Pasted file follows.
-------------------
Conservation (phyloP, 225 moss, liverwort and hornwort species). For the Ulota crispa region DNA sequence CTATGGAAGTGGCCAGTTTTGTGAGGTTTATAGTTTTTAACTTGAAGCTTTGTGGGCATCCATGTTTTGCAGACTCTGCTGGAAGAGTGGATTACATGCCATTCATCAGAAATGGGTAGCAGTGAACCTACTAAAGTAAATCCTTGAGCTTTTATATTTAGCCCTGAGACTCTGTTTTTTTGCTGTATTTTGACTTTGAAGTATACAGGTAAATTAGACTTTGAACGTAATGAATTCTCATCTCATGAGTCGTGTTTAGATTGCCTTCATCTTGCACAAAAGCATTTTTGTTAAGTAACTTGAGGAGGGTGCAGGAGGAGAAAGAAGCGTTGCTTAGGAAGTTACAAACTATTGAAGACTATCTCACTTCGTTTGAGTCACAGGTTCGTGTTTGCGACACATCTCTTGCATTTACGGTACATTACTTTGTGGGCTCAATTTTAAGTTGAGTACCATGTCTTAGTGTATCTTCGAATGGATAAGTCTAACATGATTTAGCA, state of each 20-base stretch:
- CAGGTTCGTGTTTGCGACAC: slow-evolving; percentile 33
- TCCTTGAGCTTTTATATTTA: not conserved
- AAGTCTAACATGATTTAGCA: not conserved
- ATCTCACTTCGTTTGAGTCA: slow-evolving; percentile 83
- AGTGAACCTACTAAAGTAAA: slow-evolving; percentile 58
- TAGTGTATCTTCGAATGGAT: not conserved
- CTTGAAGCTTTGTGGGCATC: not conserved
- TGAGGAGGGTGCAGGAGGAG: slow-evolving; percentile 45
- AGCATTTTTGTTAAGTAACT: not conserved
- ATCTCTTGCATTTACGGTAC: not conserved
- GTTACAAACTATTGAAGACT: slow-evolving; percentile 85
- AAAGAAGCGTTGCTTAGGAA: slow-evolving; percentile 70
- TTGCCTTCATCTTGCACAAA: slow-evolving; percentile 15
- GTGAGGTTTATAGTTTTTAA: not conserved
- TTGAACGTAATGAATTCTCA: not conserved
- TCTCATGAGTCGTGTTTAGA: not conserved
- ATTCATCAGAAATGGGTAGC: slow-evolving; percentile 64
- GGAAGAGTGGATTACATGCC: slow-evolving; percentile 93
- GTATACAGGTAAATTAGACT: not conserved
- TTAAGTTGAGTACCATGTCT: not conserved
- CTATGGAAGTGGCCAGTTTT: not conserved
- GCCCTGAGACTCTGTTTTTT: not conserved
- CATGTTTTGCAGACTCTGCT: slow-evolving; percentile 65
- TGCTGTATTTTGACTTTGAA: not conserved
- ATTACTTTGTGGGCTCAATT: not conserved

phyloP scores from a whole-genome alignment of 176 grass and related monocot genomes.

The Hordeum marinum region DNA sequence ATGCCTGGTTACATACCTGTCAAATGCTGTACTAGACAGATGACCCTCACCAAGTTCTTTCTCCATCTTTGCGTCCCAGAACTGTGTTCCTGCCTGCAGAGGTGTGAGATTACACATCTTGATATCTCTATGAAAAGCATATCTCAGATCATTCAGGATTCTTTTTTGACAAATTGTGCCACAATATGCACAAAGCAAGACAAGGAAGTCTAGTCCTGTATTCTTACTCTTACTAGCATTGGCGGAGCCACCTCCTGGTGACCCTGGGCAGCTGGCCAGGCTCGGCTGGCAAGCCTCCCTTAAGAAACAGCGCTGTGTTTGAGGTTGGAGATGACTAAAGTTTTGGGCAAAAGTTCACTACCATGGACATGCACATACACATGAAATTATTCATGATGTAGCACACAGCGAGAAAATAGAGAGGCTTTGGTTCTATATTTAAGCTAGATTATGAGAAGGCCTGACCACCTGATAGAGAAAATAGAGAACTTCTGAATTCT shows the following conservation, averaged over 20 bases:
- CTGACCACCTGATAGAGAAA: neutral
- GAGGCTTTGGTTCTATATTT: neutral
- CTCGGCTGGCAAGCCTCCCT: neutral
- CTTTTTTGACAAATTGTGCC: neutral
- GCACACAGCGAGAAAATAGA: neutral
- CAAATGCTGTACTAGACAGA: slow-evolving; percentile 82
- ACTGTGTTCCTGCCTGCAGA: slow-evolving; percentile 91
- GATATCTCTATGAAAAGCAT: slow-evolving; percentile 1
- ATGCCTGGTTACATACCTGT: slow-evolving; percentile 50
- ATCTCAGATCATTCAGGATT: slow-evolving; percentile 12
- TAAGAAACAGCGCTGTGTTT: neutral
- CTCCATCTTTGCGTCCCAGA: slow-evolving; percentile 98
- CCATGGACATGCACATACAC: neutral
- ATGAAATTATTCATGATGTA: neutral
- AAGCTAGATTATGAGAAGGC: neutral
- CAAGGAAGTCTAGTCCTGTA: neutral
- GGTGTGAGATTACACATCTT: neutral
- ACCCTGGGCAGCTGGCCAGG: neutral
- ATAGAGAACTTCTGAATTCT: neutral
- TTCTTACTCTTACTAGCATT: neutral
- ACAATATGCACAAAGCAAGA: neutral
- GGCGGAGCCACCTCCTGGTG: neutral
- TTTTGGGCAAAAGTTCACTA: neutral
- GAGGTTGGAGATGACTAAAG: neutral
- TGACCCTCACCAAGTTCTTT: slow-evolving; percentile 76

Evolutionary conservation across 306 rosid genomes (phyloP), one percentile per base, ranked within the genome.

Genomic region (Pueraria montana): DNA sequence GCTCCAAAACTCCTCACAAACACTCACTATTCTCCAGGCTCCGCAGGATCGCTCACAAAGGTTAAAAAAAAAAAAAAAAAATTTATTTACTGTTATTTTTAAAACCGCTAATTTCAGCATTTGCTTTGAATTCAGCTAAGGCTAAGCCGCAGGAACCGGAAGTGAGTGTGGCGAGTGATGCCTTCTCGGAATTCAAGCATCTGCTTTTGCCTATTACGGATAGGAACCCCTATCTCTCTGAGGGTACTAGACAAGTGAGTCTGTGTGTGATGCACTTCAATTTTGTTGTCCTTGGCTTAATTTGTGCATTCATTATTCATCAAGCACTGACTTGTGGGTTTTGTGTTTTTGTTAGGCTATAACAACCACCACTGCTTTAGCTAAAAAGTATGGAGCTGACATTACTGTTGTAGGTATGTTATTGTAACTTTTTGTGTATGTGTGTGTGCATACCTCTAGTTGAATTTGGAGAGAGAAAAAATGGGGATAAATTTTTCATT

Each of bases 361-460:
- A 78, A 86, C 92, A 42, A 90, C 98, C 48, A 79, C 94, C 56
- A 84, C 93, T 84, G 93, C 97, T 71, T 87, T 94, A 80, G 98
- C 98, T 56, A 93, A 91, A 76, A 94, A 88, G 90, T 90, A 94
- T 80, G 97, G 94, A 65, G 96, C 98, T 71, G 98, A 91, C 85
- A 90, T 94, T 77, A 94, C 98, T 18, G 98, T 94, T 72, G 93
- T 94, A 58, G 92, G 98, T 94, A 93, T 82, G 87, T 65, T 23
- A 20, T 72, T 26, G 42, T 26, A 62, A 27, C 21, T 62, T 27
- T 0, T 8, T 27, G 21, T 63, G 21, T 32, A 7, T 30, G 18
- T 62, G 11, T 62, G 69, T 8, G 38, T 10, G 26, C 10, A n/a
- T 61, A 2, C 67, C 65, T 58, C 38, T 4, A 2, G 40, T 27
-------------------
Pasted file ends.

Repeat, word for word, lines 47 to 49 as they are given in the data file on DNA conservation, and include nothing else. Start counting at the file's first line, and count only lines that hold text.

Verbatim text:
- ATAGAGAACTTCTGAATTCT: neutral
- TTCTTACTCTTACTAGCATT: neutral
- ACAATATGCACAAAGCAAGA: neutral